Protecting loveliness
 

‘O mickle is the powerful grace that lies
In herbs, plants, stones, and their true qualities;
For naught so vile that on the earth doth live,
But to the earth some special good doth give.’

Romeo and Juliet

A walk in the Argyllshire hills on a sparkling clear November day arouses gratitude for the untouched loveliness of this country. Yet, celebrated over centuries and envied by hundreds of millions trapped in prisons of Western materialism, Scotland’s endowment can no longer be taken for granted. Lochs are deadened, trees poisoned, the sea polluted, the countryside littered with imperishable waste, the quiet shattered by the shriek of radio and the shuddering roar of death-delivering aircraft. Remote as it is, our small corner of the globe is at risk, along with the rest of the planet, from pollution of the environment.

Some issues – a President’s assassination, a cabinet minister’s resignation – flash through the stockmarkets like a brilliant firework and for a passing moment blind onlookers to any other perception. Others shine less brightly but with a power and consistency that is eventually recognised and which illuminates the horizon for a discerning investor. Part of a fund manager’s job is to tell which are which. As we see it the environment issue will shine bright for years.

Environmental issues are certain to have a far reaching impact on political, social, cultural and economic life in every country in the world. Many symptoms of the problem are already identified – climatic change, deforestation, ground, air, sea and atmospheric pollution, land-use change, and urban congestion. But the implications for investors of treating them have been too lightly considered.

Pollution is in reality the result of billions of individual choices made daily all over the world. Being a problem of personal priorities it will not be resolved until personal attitudes are changed. So far as it stimulates consumer demand for destructive products and materials instead of developing environmentally benign alternatives, heavy industry does of course contribute to the problem. However it can only produce what customers require and the oil, auto and chemical companies can hardly be blamed for all the environmental hazards arising from the use of their products.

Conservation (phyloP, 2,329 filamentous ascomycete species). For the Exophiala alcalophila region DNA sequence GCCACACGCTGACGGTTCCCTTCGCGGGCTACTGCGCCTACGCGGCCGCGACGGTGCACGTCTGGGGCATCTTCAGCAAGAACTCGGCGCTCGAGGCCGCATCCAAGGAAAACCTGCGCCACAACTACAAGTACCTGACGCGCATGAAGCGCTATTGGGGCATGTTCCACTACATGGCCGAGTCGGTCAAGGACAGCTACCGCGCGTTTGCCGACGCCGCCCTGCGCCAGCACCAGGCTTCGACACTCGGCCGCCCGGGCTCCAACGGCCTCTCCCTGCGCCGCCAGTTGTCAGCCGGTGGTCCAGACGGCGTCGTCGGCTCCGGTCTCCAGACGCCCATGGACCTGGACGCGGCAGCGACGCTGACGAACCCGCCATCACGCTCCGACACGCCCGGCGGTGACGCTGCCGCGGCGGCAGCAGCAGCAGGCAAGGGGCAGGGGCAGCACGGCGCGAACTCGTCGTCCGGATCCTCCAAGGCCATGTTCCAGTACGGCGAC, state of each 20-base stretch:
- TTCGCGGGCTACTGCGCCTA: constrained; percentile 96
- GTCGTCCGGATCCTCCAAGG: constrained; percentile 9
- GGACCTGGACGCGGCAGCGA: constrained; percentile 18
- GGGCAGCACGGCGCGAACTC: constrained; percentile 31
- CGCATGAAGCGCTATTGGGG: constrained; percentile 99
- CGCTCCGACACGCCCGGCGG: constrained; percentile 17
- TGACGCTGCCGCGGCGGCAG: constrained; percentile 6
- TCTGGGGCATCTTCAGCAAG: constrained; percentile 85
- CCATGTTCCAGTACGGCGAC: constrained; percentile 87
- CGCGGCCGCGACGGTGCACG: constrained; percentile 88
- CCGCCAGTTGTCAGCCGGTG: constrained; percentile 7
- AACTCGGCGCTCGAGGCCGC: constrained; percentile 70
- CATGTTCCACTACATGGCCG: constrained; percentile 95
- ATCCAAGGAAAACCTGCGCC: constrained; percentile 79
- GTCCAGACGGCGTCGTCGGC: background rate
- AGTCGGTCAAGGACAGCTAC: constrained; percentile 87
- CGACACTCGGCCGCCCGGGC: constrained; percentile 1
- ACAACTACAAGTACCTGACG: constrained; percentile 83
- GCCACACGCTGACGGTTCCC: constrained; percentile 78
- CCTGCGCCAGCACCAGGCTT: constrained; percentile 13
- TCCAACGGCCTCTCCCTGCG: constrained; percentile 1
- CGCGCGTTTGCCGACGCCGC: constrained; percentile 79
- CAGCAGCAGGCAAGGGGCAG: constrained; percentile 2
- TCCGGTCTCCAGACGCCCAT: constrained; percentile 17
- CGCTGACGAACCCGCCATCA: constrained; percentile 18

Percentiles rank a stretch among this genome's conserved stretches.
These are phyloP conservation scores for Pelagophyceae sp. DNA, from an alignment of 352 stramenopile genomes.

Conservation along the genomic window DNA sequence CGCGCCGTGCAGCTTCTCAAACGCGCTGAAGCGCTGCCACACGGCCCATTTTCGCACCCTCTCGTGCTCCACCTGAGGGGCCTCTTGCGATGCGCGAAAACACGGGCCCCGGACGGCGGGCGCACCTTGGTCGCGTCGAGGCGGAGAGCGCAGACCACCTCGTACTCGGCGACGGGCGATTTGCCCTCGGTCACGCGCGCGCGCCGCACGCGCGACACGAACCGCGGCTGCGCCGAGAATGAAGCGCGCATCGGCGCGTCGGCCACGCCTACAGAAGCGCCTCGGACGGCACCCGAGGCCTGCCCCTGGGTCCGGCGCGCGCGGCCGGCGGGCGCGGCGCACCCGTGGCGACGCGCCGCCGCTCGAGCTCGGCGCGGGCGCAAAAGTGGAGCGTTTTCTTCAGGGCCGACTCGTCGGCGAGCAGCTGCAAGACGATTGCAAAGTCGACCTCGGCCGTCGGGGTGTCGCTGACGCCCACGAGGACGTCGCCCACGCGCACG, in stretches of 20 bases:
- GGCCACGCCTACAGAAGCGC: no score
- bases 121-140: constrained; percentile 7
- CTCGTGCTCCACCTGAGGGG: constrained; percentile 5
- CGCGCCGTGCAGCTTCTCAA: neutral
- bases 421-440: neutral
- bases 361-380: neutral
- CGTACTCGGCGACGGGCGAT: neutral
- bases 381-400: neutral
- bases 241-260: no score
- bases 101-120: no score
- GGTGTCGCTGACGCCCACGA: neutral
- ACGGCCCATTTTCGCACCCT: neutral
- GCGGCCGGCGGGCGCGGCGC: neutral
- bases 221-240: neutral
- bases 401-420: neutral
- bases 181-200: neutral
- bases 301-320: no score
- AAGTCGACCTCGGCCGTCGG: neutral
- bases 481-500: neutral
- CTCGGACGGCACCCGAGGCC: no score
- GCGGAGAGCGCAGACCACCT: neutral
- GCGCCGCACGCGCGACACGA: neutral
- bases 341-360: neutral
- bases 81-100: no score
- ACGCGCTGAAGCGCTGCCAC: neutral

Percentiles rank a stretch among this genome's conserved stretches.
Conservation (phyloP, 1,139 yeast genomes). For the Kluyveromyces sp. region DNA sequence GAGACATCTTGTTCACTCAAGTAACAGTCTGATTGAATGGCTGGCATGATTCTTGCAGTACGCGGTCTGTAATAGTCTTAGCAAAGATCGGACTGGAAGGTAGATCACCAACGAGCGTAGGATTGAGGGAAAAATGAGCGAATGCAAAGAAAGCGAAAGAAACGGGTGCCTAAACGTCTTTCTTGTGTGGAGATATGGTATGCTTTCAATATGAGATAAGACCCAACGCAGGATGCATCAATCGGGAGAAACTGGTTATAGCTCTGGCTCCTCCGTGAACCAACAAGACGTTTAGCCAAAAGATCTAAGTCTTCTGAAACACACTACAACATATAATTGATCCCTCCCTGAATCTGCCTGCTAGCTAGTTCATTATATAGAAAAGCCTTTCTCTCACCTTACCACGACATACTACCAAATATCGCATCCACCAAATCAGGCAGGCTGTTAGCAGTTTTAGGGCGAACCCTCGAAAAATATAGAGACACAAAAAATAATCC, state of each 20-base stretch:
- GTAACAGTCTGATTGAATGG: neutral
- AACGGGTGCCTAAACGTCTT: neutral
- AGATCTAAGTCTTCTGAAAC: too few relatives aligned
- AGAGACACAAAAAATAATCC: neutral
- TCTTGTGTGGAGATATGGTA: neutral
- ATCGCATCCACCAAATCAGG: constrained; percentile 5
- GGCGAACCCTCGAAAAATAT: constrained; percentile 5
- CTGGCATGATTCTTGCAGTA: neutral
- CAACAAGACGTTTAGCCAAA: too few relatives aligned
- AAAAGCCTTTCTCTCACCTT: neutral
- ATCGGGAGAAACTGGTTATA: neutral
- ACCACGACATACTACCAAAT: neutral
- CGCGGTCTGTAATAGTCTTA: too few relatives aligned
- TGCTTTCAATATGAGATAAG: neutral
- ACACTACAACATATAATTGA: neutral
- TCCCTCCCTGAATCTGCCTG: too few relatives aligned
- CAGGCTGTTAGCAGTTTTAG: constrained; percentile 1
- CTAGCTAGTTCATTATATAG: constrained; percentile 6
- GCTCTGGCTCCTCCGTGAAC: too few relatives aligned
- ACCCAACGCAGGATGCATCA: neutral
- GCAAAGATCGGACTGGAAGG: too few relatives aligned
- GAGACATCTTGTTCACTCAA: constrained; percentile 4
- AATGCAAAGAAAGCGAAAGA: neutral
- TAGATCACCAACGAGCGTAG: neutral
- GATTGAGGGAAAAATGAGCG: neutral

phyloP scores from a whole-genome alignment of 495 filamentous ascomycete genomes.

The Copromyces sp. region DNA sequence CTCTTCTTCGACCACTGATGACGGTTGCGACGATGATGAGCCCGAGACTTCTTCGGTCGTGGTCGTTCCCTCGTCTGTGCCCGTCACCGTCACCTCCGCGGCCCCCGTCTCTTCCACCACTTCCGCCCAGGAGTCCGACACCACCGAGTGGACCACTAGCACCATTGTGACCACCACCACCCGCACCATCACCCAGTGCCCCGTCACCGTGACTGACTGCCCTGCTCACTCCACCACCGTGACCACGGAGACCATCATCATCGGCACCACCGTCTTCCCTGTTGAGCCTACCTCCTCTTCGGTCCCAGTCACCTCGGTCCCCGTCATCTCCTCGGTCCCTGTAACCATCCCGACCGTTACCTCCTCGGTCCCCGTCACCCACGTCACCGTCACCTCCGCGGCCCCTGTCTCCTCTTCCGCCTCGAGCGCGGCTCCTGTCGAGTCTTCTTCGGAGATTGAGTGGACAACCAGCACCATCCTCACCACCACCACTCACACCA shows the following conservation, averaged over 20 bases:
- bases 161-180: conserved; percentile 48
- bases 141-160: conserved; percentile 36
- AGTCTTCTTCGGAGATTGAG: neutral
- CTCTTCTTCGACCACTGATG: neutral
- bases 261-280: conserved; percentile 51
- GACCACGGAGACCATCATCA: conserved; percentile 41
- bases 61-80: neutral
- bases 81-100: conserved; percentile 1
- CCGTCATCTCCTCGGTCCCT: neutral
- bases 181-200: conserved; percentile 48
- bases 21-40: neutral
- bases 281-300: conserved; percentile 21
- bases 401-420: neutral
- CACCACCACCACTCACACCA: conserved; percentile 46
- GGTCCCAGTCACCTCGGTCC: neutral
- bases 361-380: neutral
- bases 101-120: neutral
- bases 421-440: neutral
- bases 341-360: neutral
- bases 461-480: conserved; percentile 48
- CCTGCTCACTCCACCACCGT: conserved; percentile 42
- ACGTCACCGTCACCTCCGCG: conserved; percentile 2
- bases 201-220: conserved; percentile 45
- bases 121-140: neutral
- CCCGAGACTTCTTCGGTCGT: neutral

Nonetheless the big industrial companies are a visible and vulnerable target for political initiatives and since many industrial processes tend in themselves to be dirty and offensive, the companies involved can expect to bear the brunt of public indignation. Many of the same companies also develop products designed to deal with the various problems of dirty industrial processes – GEC for example makes satellite equipment for monitoring the environment, ICI makes industrial effluent cleansers, Siemens makes non-polluting protective resins. Unfortunately from an investment point of view the problem-solving parts are rarely big enough to transform the fortunes of the entire company.

Smaller manufacturers sometimes develop products or processes which in their early stages acquire a ‘wonder’ status on account of a perceived attribute of environmental friendliness. All too often the early hopes of investors in them have been shattered by failure in the practical application and commercial development stages. Many will remember the airships which never flew, the electric batteries which weighed about as much as the car, the tide-driven generators yet to be installed, and the foundering wrecks of all the other conceptual solutions floated before their time.